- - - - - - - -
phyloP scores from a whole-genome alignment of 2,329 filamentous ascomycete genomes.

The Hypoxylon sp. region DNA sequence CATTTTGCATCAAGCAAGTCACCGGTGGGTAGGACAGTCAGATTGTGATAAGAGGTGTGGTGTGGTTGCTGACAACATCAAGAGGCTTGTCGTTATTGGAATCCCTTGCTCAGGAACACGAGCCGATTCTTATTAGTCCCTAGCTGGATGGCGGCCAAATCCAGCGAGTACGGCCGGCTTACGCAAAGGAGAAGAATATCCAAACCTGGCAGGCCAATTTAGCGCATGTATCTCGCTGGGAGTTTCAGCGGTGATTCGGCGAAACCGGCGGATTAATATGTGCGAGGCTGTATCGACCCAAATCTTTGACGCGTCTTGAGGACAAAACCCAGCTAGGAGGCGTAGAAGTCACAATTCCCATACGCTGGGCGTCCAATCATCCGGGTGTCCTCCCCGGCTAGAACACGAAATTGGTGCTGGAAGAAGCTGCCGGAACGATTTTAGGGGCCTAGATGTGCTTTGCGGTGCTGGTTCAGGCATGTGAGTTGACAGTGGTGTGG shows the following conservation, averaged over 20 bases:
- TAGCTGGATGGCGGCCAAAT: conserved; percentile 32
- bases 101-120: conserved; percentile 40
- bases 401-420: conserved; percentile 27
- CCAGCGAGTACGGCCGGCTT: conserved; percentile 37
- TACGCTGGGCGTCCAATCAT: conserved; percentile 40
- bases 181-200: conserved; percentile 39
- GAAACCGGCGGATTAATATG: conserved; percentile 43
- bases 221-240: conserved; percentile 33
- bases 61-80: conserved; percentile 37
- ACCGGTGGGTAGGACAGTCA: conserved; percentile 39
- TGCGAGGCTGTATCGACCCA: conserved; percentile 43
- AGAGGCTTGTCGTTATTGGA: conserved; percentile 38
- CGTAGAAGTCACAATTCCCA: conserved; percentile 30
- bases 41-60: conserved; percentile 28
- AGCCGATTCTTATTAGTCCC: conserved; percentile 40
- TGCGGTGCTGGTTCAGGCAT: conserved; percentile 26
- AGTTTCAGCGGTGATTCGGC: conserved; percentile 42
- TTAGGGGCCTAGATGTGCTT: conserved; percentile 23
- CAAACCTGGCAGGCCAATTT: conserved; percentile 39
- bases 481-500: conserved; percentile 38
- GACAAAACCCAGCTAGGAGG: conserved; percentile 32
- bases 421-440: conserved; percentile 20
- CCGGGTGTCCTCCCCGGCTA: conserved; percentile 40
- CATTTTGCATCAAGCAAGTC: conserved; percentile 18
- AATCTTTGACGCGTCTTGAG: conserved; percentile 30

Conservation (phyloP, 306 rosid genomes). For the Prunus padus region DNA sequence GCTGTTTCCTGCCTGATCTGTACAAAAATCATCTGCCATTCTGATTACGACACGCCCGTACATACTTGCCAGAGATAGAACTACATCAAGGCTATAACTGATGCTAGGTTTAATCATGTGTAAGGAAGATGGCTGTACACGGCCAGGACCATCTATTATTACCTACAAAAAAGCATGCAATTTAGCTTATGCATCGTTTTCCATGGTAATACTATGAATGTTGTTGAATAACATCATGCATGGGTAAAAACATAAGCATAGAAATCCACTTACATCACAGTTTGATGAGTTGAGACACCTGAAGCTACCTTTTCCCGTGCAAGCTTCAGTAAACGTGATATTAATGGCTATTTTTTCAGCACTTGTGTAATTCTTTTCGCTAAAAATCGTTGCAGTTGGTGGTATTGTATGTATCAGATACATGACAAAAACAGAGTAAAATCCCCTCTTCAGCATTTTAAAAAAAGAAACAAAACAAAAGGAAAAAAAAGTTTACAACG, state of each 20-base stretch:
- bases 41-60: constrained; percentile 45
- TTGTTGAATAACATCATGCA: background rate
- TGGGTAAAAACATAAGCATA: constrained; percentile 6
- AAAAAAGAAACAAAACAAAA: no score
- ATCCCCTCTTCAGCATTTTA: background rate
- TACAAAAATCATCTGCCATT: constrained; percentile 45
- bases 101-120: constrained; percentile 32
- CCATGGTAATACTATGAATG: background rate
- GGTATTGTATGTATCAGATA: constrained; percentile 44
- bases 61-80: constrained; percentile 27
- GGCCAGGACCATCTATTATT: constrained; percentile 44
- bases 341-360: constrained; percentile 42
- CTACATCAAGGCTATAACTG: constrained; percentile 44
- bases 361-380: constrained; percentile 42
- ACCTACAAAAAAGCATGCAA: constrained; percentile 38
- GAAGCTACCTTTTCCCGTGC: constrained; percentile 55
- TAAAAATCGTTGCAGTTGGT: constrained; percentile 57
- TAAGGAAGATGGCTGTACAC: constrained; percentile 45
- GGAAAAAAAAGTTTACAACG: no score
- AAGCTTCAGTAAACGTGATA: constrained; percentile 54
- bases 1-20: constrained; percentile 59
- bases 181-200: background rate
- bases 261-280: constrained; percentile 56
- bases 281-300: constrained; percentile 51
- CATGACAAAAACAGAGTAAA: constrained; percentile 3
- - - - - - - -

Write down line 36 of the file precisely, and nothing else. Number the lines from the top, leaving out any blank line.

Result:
- CCATGGTAATACTATGAATG: background rate